Tvrdé soustružení, obrábění alternativní k broušení vysoké tvrdosti oceli. Hard turning, machining alternative for grinding of high hardness steel - PDF

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Tvrdé soustružení, obrábění alternativní k broušení vysoké tvrdosti oceli Hard turning, machining alternative for grinding of high hardness steel M.Sc Engg Jakub Siwiec Supervisor: dr hab. inż. Wojciech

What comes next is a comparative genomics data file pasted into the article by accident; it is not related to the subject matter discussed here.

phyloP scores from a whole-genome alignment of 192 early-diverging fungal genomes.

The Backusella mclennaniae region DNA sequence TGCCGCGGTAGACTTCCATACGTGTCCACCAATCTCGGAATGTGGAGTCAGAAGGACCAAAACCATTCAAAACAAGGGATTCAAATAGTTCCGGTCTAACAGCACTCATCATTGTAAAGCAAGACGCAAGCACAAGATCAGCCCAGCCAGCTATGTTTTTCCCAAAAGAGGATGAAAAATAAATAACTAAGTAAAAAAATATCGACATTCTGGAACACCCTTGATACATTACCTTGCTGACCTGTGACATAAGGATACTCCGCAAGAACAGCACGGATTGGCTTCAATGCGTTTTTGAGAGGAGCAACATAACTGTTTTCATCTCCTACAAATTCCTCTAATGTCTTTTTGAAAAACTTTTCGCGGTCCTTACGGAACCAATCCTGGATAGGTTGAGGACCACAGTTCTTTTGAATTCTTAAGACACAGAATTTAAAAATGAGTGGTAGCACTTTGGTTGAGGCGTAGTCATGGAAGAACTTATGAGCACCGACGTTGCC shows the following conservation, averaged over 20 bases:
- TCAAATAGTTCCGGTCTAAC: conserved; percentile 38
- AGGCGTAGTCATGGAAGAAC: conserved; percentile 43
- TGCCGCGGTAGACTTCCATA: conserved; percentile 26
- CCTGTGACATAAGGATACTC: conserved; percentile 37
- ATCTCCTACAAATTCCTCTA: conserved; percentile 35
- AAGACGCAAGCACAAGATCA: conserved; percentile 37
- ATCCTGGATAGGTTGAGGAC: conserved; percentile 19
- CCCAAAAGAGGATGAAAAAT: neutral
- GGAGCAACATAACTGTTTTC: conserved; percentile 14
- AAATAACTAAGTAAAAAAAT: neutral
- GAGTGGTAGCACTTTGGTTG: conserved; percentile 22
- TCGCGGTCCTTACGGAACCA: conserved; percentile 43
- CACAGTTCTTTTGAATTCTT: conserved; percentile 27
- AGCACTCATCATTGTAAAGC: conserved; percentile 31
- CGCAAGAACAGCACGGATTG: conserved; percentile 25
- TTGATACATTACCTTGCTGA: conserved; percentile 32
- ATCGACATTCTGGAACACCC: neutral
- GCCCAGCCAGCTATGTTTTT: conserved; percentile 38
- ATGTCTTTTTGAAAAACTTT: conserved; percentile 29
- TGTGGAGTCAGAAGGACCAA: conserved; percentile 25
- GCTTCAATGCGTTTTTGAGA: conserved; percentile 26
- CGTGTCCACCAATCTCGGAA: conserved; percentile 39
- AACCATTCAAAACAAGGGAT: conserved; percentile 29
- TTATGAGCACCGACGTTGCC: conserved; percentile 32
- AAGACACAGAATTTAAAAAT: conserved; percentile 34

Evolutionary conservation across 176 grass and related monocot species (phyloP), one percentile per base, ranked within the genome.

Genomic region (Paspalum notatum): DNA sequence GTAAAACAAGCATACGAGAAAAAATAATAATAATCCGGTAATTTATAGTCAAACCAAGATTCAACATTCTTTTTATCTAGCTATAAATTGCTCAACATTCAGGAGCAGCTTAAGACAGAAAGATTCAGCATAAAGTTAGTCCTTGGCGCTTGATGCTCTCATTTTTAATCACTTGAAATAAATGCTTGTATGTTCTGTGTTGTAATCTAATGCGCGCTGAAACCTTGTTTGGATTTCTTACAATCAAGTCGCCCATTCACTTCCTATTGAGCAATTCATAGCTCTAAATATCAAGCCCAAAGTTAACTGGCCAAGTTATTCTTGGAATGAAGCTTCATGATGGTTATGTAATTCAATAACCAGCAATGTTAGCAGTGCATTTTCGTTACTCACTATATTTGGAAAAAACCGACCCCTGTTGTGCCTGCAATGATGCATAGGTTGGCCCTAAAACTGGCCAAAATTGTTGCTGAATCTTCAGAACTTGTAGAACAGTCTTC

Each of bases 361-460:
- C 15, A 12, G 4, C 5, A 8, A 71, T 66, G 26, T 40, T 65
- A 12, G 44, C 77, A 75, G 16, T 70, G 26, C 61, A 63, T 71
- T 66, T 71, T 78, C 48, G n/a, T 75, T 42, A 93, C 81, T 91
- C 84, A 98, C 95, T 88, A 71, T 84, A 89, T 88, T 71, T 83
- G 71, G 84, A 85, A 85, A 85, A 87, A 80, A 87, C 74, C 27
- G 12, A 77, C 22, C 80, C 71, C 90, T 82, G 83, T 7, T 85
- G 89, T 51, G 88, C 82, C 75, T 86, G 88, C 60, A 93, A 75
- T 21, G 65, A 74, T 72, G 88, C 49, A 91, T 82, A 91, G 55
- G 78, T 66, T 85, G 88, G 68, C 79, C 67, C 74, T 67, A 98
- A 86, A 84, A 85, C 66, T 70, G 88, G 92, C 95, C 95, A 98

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Tvrdé soustružení, obrábění alternativní k broušení vysoké tvrdosti oceli Hard turning, machining alternative for grinding of high hardness steel M.Sc Engg Jakub Siwiec Supervisor: dr hab. inż. Wojciech Zębala, prof. PK Abstract The struggle of conventional and new production technologies have lasted for many years. The experts from around the world are puzzled by the problems of improving productivity, product quality, flexibility and environmental performance of production processes. All of these, in order to meet the newer standards and requirements of their customers. What used to go beyond customer expectations, today have become a standard. What to do in order to satisfy still increasing expectations? The solution are innovative production technologies. One of those technologies is the processing of materials in the hardened state, and in particular the so-called hard turning. This publication presents the characteristics of process materials in the hardened state, the confrontation with grinding technology and trends. Keywords Hard turning, hard machining, innovative production technologies, CBN, polycrystalline cubic boron nitride, development of cutting tools, machining of high hardness steel, grinding 1. Introduction The struggle of conventional and new production technologies have lasted for many years. The experts from around the world are puzzled by the problems of improving productivity, product quality, flexibility and environmental performance of production processes. All of these, in order to meet the newer standards and requirements of their customers. What used to go beyond customer expectations, today have become a standard. What to do in order to satisfy still increasing expectations? The solution are innovative production technologies. One of those technologies is the processing of materials in the hardened state, and in particular the so-called hard turning. 1.1 Definition of hard machining. Hard machining, known also as hard part machining, is a process in which a workpiece material in a hardened state approximately above 45 HRC, is machined with tools of geometrically defined cutting edges. Among the aforementioned technology, hard turning is gains popularity and substitutes more often grinding process of machines hardened parts and of course tools also. Fig. 1. Hard turning. [fot. Monforts] 1.2 Machined materials and tool materials used in hard machining. The most commonly machined materials in hardened state are: hardened alloy steel (bearing steel, carburized steel, tool steel: cold- and hot work steel, high speed steel), hardened cast iron, sintered carbides, metal-ceramic composites. The most commonly used as a tool materials are : cubic boron nitrides (CBN) fig. 2, oxide ceramic (white ceramic), mixed ceramic (black ceramic), sintered carbides, silicon nitride, polycrystalline diamond. Polycrystalline cubic boron nitride is characterized by extraordinary hardness at elevated temperatures and compressive strength with good fracture toughness. CBN is the dominant choice for the most demanding and advanced applications, especially for the machining of the parts that were previously performed in the process of grinding. Fig. 2. Inserts dedicated to hard machining. [fot. Sandvik Coromant] 1.3 Example of conventional machining optimization. The graph on fig. 3 presents two different ways of machining a material such as shaft, bushing or disc in a hardened state. On the left side, there is an example of conventional machining process and on the right - an example of optimized process. As we can notice conventional process includes forming by plastic methods, forming by cutting processes (like milling, turning and drilling), next step is hardening and in the end grinding (like preliminary, profiling and finishing grinding). Optimized process includes forming by plastic methods connected with hardening or only hardening and hard machining. As we can notice optimized process is much shorter and enables to avoid some operations. It helps reduce the number of machine tools and the number of processes, fixed costs, time and working space. Combining the advantages of multi-task machines with software that supports the machining process, we gain a very powerful and flexible tool. Fig. 3. Conventional and optimized machining process 1.4 Heat fluxes during hard turning. In the process of hard turning approximately 80% of heat should be eliminated while getting rid of chips and coolant, 10% cent should be overtaken by a tool and another 10% by a machined workpiece. Tool materials are so durable that coolant is not necessary. In some cases, cold air, minimum volume of oil or minimal quantity of lubrication can be applied instead. Coolant should be directly applied to machining zone, not to a machined material. Fig. 4. Researche on the dry cutting of tempered cold work tool steel with WNT borazon insert. [fot. Jakub Siwiec, Department of Manufacturing Tehnology, Cracow University of Technology] 1.5 Comparison of energetic pointers and geometric properties. As it has been mentioned at the beginning, grinding has been a typical process of machining of the hardened pieces. The table 1 presents comparison of some energetic and surface layer properties of a tempered shaft (62 HRC), made of bearing steel (100Cr6). As we can notice, cutting power and specific cutting energy are much lower for hard turning than for grinding. Table 1. - Comparison of energetic pointers and geometric properties. Factor Hard turning Grinding Tool CBN CBN insert grinding wheel Cutting parameters v l S =b S =15 mm C =160 v m/min S =58 m/s d=16mm emulsion 10% air Cutting force F C [N] F C [N/mm] Al 2 O 3 grinding wheel v S =45 m/s emulsion 5% F C =34,1 F C =2,25 F C =0,44 Cutting power P C [W] Cutting energy E C [J/mm 3 ] 6,8 65,3 99 Surface roughness R Z [um] 0,5-0,7 0,7 0,4-0,5 Max. height of waveness W P [um] 0,8-1,1 1,1 0,7-1,1 Roundness deviation Δ O [um] 0,2-0,25 0,9 0,15-0,4 Circularity deviation Δ W [um] 0,6-0,9 1,4 0,3-1,1 1.6 Applications of hard turning. In the following pictures, many-roller metal tape forming machine is shown (fig. 5). It is used for steel and aluminum profile profiles producing. In this case, hard turning is used for the machining of the rollers which are made of cold work tool steel. As you can notice each roller has different shape and dimension. The grinding process would be definitely too expensive for this application. The producers of these many-roller metal tape forming machines use a special stiffness lathe and ceramics or CBN inserts. Sometimes coolant is used because they have problems with keeping appropriate dimensions during individual production. The lifetime of inserts is shorter, but it is easier to control dimensions and tolerance which change under the influence of heat during hard turning. Sometimes, shapes of the rollers are very complicated. The other example of application of hard turning is production of punches and dies. Fig. 5. Many-roller metal tape forming machine. [fot. Zhongji] Fig. 6. Hard turning of pinion shaft with the CBN insert. [fot. Sandvik Coromant] 1.7 Costs estimation of grinding and hard turning processes. Below, there it is an example of optimized machining process of a pinion shaft (59-62HRC). Only cylindrical surfaces were machined. Previous manufacturing method included roughing, finishing and groove grinding was done on separate machines. New manufacturing method include machining on the 4 axis CNC lathe, semi-finishing by means of ceramic tool and finishing by cubic born nitride tool. In result we have received only one CNC lathe replacing three grinding machines and cycle time is reduced by up to 80%. Fig. 7. Turning vs. grinding in machining pinion shaft. [fot. Sandvik Coromant] The chart below shows cost estimation of grinding and hard turning processes of the same component. The chart was prepared for pinion shaft. I showed it to you in the last slide. Investment in machine, tools and floor space are comparable. However, manpower and fixed costs are much bigger for grinding process. Fig. 8. Costs estimation of grinding and hard turning processes. [fot. Sandvik Coromant] 1.8 Grinding and hard turning - comparison. Table 2. - Comparison of grinding and hard turning Grinding + better, - worse Hard turning - Energy consumption + - Investments in machine + - Multiple machining operations in one set-up + + Macro- and micro geometry + of machined surface layer + Physical properties + of the machined surface layer - Ecological aspects of the process + - Operator s safety + - Marketing + In the table 2 there are compared some important factors. As we can notice: energy consumption is much lower for hard turning, investments in machine and multiple machining operation in one set-up are better for hard turning, macrogeometry, microgeometry and physical properties of the surface are similar, but better quality and efficiency can be obtained through connection of hard turning connected with high precision grinding processes, ecology of machining process is much better for hard turning. The chips can be recycled, coolant is not necessary or cold air can be used. Consumption of energy in hard machining is several times lower than in grinding process, lathes are safer than grinding machines for operator of machine tools, marketing of cutting tools is better developed. 1.9 Advantages and development of hard turning technology. Main advantages of hard turning in comparison to grinding process are: high flexibility of process and multiple turning operations can be performed in just one set up, a single point contact method, complex shapes and profiles can be performed, simplified kinematics of the process and a relatively small number of parameters which affect it, comparable to the grinding accuracy of dimensions, shape and quality machined surfaces, shorter technological process, conventional machining and hard machining can be done with the same machine tool, lower manpower and energy consumption of technological operations, lower space floor, two different strategies of machining to choose: high accuracy method and high productivity method, ecology of process: coolant isn t required or cold air is applicable, lubricants aren t required and chips can be easily recycled. Greater efficiency and better economical aspects of hard turning technology can be obtained through better quality of machined surface and greater accuracy of machined workpieces, tool life increases and cutting edge stability by means of chemical composition of super hard materials and ceramics, new coating applications multilayer nanocoating. Development of hard turning and its economical aspects contributes to development of machine technology, development of production technology, development of materials and machining technology, tooling development, constant effort to minimize manufacturing time and production costs. This innovative technology gives economical and qualitative benefits. At present some research is being conducted in the field of hard machining technology in laboratories of universities and among cutting tools producers. The target of this research are costs reduction during machining, improvement of machining performance and quality. 2. Conclusion Hard turning is applicable to the machining process of complex contour and profiles. The one of main advantages is possibility of cutting in one set up. Hard turning does not require coolant, formed chips are recycle in opposite to grinding. The success of hard turning it is not dependent on the on its individual elements, but on whole machine system: dynamic stiffness of machine tools and stiffness of workpiece, right selection of tool material, quality of cutting edge, stiffness of cutting tools and tool inserts, right selection of cutting parameters, method of cheap removal and cooling system. Please note that hard machining technology is not intended to completely exclude the grinding process in the treatment of machine parts. This technology, despite many skeptical opinions is an alternative solution to significantly improve the economics of the machining process, increase productivity and shorten production time. References [1] S i w i e c J., Hard Machining, Czasopismo Techniczne, 5-M/2011 [2] S i w i e c J., Innowacyjne technologie. Obróbka materiałów w stanie utwardzonym, Obróbka metalu, 4/2011 [3] S i w i e c J., Economical aspects and applications of hard turning, CEEPUS Conference: Advances in Machining Technology, Cracow University of Technology, Cracow, 2011 [4] S i w i e c J., Hard Machining, Hard Turning, CEEPUS Conference: Advances in Machining Technology, Cracow University of Technology, Cracow, 2010 [5] S i w i e c J., Hard Part Machining. Obróbka materiałów w stanie utwardzonym, Uczelniana Sesja Studenckich Kół Naukowych, Politechnika Krakowska, Cracow, 2010 [6] S i w i e c J., Hard machining. Obróbka materiałów w stanie utwardzonym, Świat Obrabiarek, 7-9/2010 [7] S i w i e c J., Hard Turning vs. Grinding - economical aspects, hard-turning-vs-grinding-economical-aspects.html [8] K a w a l e c M., Efekty technologiczne obróbki na twardo, Mechanik, 1/2006 [9] O c z o ś K. E., Postęp w obróbce skrawaniem. Cz.3.: Obróbka materiałów twardych i utwardzonych, Mechanik, 7/1998 [10] R i c h t C h., Obróbka żeliwa w nowym świetle, Metalworking World, 3/2006 [11] M c C l a r e n c e E., Szlifowanie nie zawsze konieczne, Metalworking World, 3/2006 [12] S o r o k a D., Hard Turing and the machine tool, Hardinge Inc., [13] [14]